After another failed interview, Dustin Wells, then a 21-year-old University of Texas music major, took a hint.

Wells, now 33 and CEO of Headspring Systems, suspected his response when asked whether he could update the company’s Web site was the deal breaker.

“I said no, and I didn’t get asked back,” Wells said. “I figured that was why, so I went out and bought ‘HTML for Dummies’ so I wouldn’t ever have to say no to that again. I still have that book on my bookshelf.”

Wells immersed himself in the book for the next two weeks, only coming out to try his skills on a Web site for Mr. Fabulous and Casino Royale, the jazz band he played with through college.

Two years of turmoil later, in April 2001, Wells entered the information technology services industry. He launched Austin Data Works on the back of his band’s unlaunched Web site, one failed dot-com attempt and one paid project — a $450 Web site for local Realtor Clara Spriggs-Adams, founder of C.S.A. Seminars and Wells’ longest-standing client.

Headspring Systems, as the company was renamed in 2005, has since shifted from Web site production to full-service software development. It has grown to 28 employees and reached $3.5 million in annual revenue, earning it a spot on the Austin Business Journal’s Fast 50 for its 2006-08 revenues and on the 2009 Inc. 500 List.

A bootstrap blessing: a teacher

Wells started Headspring for less than $500. “I got no outside funds,” he said. “Even if I did, I wouldn’t have had the experience to apply it properly. So it’s probably a good thing.”

And although he’s thankful now, Wells spent much of his first year in a constant state of angst. With about $18,000 in revenue, “not a day went by that I didn’t want to go interview for a job,” Wells said.

To help level his head and turn over stones he’d never see on his own, Wells began learning from Alvin Hurwitz, a retired CEO and “invaluable” mentor he met in 2001 through the Service Company of Retired Executives, a nonprofit counseling service for small business owners.

Wells recalls it taking much commitment on his part to show up each week and be recentered. Almost as a weekly exercise, Hurwitz would write “focus” upside down in front of him and have Wells study it.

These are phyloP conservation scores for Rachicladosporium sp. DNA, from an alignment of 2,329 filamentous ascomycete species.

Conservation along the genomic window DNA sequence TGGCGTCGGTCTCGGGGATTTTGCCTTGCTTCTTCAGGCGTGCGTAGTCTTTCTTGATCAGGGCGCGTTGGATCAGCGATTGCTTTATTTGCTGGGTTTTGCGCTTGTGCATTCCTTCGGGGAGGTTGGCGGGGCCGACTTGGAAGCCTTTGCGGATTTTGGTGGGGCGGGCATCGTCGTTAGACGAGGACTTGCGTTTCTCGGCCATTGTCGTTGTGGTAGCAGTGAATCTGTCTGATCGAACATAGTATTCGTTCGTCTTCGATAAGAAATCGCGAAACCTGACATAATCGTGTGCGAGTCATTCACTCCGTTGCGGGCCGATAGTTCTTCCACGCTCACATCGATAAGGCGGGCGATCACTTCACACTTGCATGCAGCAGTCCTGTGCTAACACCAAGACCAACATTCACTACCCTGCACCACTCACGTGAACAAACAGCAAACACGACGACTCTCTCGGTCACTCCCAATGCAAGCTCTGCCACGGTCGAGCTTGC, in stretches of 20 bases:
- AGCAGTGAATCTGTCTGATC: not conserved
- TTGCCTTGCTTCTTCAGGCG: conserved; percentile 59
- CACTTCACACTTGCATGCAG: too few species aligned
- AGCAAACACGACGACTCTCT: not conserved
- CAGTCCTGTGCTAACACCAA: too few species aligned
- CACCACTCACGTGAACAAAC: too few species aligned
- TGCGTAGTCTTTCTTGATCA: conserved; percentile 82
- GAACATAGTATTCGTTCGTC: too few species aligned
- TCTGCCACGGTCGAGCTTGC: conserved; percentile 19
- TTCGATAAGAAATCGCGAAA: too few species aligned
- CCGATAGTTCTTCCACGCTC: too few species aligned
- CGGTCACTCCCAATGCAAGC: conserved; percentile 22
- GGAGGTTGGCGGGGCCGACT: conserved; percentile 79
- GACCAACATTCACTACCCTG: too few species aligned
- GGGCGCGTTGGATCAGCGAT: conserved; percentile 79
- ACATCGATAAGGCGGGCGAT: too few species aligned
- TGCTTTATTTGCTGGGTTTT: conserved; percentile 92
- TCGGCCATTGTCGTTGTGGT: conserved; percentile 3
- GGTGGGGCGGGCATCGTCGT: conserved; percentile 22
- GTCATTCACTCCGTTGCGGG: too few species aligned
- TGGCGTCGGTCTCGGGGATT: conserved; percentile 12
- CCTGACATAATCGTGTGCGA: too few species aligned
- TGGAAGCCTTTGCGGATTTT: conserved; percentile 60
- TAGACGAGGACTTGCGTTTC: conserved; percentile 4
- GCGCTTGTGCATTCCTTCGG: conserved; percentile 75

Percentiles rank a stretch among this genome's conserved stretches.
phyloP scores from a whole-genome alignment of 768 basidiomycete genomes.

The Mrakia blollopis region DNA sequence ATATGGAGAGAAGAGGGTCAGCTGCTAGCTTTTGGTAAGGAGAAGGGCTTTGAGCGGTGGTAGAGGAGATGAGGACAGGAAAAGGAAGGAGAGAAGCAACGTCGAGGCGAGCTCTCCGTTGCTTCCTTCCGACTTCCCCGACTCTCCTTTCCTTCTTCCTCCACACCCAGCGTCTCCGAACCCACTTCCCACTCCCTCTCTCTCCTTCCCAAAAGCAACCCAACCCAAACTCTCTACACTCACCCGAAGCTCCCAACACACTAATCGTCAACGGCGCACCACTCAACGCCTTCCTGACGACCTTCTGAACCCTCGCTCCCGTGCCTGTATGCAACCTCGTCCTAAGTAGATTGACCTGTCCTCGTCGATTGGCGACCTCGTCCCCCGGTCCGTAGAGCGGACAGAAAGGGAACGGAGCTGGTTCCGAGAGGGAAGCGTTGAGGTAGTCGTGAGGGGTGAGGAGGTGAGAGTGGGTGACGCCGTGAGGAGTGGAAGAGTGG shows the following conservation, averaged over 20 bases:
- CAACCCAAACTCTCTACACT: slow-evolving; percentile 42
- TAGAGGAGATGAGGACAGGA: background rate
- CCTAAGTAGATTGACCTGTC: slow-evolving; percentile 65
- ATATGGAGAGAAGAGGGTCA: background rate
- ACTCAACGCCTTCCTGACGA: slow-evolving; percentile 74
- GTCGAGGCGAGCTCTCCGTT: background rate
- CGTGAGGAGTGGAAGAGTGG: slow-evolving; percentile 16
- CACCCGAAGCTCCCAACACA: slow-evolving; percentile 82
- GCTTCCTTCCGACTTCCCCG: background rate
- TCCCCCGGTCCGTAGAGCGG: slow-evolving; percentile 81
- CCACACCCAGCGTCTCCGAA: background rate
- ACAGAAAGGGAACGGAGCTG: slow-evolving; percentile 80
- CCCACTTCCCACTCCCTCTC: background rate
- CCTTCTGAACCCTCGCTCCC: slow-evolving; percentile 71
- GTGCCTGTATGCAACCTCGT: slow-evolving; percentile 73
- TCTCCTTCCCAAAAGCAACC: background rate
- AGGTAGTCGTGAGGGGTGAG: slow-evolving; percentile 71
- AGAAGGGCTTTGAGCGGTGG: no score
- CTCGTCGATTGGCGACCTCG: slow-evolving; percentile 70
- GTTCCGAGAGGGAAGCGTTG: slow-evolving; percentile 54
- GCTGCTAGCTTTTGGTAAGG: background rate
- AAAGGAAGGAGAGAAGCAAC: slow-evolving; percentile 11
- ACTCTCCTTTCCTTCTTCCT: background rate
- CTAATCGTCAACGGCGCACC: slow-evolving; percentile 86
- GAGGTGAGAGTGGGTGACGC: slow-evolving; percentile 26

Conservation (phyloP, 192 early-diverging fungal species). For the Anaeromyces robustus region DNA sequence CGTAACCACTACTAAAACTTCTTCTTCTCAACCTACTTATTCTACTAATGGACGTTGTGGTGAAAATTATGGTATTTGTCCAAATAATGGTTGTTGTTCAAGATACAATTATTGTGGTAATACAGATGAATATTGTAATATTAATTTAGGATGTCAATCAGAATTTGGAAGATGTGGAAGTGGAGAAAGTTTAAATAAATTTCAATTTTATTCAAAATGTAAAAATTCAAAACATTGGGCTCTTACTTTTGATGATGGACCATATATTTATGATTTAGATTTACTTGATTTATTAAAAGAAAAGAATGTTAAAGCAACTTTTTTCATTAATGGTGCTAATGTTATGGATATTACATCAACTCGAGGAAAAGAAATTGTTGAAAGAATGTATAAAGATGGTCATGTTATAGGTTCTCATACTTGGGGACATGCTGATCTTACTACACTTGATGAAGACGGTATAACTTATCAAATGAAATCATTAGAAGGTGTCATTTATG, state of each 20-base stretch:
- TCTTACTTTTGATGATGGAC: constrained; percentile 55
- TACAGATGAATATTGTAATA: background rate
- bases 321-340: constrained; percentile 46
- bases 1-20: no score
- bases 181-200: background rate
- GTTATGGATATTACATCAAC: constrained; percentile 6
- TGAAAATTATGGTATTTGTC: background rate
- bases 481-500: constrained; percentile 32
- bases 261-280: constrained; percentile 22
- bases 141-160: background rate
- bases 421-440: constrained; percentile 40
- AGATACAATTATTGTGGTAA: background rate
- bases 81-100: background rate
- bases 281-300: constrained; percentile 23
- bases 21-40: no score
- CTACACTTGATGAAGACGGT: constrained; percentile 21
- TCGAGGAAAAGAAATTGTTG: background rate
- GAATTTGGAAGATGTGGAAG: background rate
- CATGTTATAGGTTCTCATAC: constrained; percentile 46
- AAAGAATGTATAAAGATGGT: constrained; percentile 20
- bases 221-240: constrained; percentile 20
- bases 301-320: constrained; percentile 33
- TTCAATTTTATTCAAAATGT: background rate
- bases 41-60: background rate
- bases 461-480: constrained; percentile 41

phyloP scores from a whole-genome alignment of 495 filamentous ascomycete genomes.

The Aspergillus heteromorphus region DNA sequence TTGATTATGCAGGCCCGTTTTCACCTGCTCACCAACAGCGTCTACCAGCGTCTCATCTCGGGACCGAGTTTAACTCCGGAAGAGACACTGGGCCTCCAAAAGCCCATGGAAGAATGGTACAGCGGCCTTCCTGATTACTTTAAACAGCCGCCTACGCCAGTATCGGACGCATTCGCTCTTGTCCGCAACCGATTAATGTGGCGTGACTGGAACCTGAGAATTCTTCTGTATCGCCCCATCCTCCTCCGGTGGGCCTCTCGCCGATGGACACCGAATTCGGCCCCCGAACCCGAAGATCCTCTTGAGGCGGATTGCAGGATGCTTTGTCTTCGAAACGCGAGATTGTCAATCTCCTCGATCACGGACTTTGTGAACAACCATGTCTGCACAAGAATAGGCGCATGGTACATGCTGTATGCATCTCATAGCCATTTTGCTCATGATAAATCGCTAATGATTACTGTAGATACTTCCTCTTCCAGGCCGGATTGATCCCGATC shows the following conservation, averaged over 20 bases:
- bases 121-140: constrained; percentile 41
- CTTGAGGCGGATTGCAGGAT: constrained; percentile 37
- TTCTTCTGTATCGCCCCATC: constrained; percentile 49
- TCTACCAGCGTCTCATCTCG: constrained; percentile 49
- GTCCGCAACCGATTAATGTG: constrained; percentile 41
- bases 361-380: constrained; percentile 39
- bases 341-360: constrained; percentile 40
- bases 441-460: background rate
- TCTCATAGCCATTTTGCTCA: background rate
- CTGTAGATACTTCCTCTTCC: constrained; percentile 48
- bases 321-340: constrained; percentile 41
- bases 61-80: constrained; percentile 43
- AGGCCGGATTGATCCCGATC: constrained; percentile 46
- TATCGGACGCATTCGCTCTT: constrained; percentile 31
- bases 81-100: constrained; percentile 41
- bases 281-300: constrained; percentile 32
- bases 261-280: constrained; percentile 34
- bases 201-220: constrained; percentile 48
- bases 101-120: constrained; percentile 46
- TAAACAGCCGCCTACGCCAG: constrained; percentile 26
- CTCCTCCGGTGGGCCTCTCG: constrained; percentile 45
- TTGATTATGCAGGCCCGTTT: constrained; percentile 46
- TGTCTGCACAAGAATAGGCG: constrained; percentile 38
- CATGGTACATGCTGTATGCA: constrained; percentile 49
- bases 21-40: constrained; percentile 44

Besides focus, Hurwitz taught about balancing family.

“Family is what it’s all about,” Wells said. “He’d always say that.”

Though his flexibility working from home helped, his wife’s workload and their 3-year-old son ensured that Wells’ startup would need that balance.

“The sacrifice was really time-related,” Wells said, “taking time from my wife.”

His wife, Megan, a top sales representative at Dell Inc. at the time, supported her family in many ways while Headspring got off the ground. In addition to paying the bills, his wife was his rock when all around he saw quicksand, especially in his first year.

Wells’ now 11-year-old son, along with his 5- and 3-year-olds, regularly raid his cozy office near Bee Caves Road, where their pictures and artwork dominate the scenery around his desk.

Gone but still here

Hurwitz died almost two years ago. And although Wells can’t replace him, a big part of him remains with Headspring in the person of Kevin Hurwitz Jr., the mentor’s grandson.

Kevin Hurwitz signed on as Headspring’s first six-figure hire in 2007, thanks to a long-delayed meeting arranged by his grandfather.

“I kind of felt like I knew him even though I didn’t know him,” Hurwitz said of his first meeting with Wells. The two sat down for lunch, and Hurwitz, who was working in software development at the time, joined Headspring within a month.

Hurwitz remembers being instantly enamored by Wells’ eagerness to learn and was charmed by his desire to stop and change directions at a moment’s notice.

Now, Hurwitz gets to fill a role his grandfather once handled as the one who has to ask, “Why are we going to be successful at this when no one else has been?”

Besides bringing his levelheadedness, Hurwitz’s hiring marked a significant shift in Headspring’s business strategy. The company rebranded and began working exclusively on software development.

Wells eliminated the India-based programming staff he’d had since year two and shifted to an in-house, iterative software development technique called Agile methodology. He said the shift has been especially beneficial in Austin, where local sourcing is welcomed.

Taking command, as a student

One year after adding Hurwitz, Wells brought Headspring its next big shift with Karl Scheible, a sales coach from Market Sense, a Illinois-based marketing firm. Scheible began working with Wells weekly to achieve better balance between operations and sales. Revenues grew quickly, thanks in part to Wells’ coachability.

“He’s an example of how desire and commitment is more important than talent,” Scheible said of Wells. “He’s got the talent now, but he worked his butt off to get it.”

Originally featured in the Austin Business Journal